Alexander McQueen - Biography
Alexander McQueen CBE (born Lee Alexander McQueen, 17 March 1969) is an English fashion designer.
Born in the East End of London, the son of a taxi driver, McQueen started making dresses for his three sisters at a young age and announced his intention of becoming a fashion designer.
McQueen left school at 16, landing himself an apprenticeship with Savile Row tailors Anderson & Sheppard, then working for Gieves & Hawkes and the famous theatrical costumiers Angels and Bermans. Whilst on Savile Row, McQueen's clients included Mikhail Gorbachev and Charles, Prince of Wales. At the age of 20, he spent a period of time working for Koji Tatsuno before traveling to Milan, Italy and working for Romeo Gigli. McQueen returned to London in 1994 and applied to London's most prestigious fashion school, Central Saint Martins College of Art and Design to work as a pattern cutter tutor. Due to the strength of his portfolio he was persuaded by the Head of the Masters course to enroll on the course as a student. He received his Masters degree in Fashion design and famously, his graduation collection was bought in its entirety by influential fashion stylist Isabella Blow, who was said to have persuaded McQueen to change his name from Lee to Alexander (his middle name) when he subsequently launched his fashion career.
McQueen's early runway collections developed his reputation for controversy and shock tactics (earning the title "enfant terrible" and "the hooligan of English fashion"), with trousers aptly named "bumsters", and a collection entitled "Highland Rape". It has also been claimed that he was on income support and that he needed to change his name for his first show so that he could continue to receive benefits.
The president of LVMH, Bernard Arnault caused a stir when he instated McQueen as head designer at Givenchy in 1996, succeeding John Galliano. Upon arrival at Givenchy, McQueen had the nerve to insult the founder by calling him â€�irrelevantâ€™. Thus, his first couture collection with Givenchy was unsatisfactory, with even McQueen telling Vogue in October 1997 that the collection was â€ścrapâ€ť. McQueen toned down his act at Givenchy, but continued to indulge his rebellious streak, causing controversy in Autumn 1998 with a show which included car-robots spraying paint over white cotton dresses, and double amputee model Aimee Mullins striding down the catwalk on intricately carved wooden legs. McQueen stayed with Givenchy until March 2001, when the contract he said was "constraining his creativity" was ended.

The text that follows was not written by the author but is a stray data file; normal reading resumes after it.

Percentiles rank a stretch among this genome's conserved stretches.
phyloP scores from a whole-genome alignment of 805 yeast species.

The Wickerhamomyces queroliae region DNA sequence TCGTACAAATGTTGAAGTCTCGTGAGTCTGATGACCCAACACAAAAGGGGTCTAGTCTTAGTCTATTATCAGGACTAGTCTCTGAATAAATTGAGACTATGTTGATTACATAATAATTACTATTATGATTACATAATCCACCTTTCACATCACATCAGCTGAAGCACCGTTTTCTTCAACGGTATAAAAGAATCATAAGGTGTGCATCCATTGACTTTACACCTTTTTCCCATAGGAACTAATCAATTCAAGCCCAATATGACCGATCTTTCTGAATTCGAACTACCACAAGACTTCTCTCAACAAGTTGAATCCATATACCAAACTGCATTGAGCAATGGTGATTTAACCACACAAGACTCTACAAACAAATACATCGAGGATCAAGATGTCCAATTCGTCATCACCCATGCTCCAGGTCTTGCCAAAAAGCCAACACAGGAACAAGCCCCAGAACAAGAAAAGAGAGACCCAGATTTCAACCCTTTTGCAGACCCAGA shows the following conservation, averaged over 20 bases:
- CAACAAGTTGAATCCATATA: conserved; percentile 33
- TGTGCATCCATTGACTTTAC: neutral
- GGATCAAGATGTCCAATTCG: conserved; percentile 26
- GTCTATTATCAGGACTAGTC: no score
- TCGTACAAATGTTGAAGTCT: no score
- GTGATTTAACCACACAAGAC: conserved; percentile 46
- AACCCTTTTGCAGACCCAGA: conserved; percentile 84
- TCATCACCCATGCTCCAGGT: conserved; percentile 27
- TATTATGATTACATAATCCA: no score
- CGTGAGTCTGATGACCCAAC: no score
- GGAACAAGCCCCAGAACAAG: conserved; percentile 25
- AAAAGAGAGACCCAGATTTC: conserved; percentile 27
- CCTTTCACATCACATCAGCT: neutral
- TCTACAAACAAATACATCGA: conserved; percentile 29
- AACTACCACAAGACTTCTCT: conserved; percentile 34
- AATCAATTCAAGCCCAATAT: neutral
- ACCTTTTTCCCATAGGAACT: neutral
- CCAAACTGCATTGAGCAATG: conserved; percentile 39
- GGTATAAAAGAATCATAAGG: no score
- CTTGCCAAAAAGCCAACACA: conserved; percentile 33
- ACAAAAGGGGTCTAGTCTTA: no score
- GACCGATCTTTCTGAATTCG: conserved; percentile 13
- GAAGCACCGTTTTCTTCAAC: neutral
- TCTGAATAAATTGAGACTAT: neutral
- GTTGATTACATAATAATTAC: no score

Some of Alexander McQueen's accomplishments include being one of the youngest designers to achieve the title "British Designer of the Year", which he won three times between 1996 and 2003. He has also been awarded the CBE, as well as being named International Designer of the Year at the Council of Fashion Designer Awards. December 2000 saw a new partnership for McQueen with Gucci Group acquiring 51% of the company, and McQueen serving as Creative Director. Plans for expansion have included the opening of stores in London, Milan, and New York, and the launch of his perfumes Kingdom, and more recently My Queen. In 2005, McQueen collaborated with Puma to create a special line of sneakers for the shoe brand.
In the summer of 2000, McQueen married his twenty-four-year-old lover George Forsyth, a documentary filmmaker. The ceremony, which took place in Ibiza on a yacht owned by a friend of supermodel Kate Moss (who was also bridesmaid), was covered by the press in much the same way as any other celebrity wedding.
Alexander McQueen by the end of 2006 had boutiques in London, Paris, New York, Boston, Los Angeles, Milan, Rome, Nice, Cannes, Manchester (UK), Athens, Moscow, Tokyo, Osaka, Hong Kong, Shanghai, Beijing, Seoul, Jakarta, Bangkok, and Taipei.